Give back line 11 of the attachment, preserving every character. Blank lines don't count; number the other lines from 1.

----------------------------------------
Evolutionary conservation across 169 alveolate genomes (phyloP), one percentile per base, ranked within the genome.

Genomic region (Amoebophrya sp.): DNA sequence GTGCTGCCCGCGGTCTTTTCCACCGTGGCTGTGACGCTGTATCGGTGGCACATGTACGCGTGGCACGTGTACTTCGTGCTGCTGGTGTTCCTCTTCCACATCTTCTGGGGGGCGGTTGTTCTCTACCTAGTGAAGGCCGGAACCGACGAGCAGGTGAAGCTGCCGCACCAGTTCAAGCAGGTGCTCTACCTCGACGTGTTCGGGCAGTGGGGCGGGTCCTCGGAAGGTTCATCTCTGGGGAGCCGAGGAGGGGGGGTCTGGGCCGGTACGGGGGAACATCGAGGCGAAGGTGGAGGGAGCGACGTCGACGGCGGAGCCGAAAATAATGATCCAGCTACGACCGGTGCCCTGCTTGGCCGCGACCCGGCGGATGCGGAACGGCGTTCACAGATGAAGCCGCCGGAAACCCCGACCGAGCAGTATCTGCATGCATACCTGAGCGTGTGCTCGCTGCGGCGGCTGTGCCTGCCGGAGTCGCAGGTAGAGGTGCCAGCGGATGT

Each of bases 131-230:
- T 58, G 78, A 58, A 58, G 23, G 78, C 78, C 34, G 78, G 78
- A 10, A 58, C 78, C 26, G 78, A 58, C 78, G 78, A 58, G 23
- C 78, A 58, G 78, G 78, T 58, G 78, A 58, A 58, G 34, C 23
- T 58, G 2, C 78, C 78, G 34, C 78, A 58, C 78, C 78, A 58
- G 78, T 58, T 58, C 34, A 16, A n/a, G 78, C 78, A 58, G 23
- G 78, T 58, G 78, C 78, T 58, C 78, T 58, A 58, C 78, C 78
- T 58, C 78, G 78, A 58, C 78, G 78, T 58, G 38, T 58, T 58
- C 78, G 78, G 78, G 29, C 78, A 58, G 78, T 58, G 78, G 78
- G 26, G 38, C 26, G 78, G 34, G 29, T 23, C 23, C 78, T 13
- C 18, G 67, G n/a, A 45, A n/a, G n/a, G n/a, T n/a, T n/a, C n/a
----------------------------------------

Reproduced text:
- C 78, G 78, G 78, G 29, C 78, A 58, G 78, T 58, G 78, G 78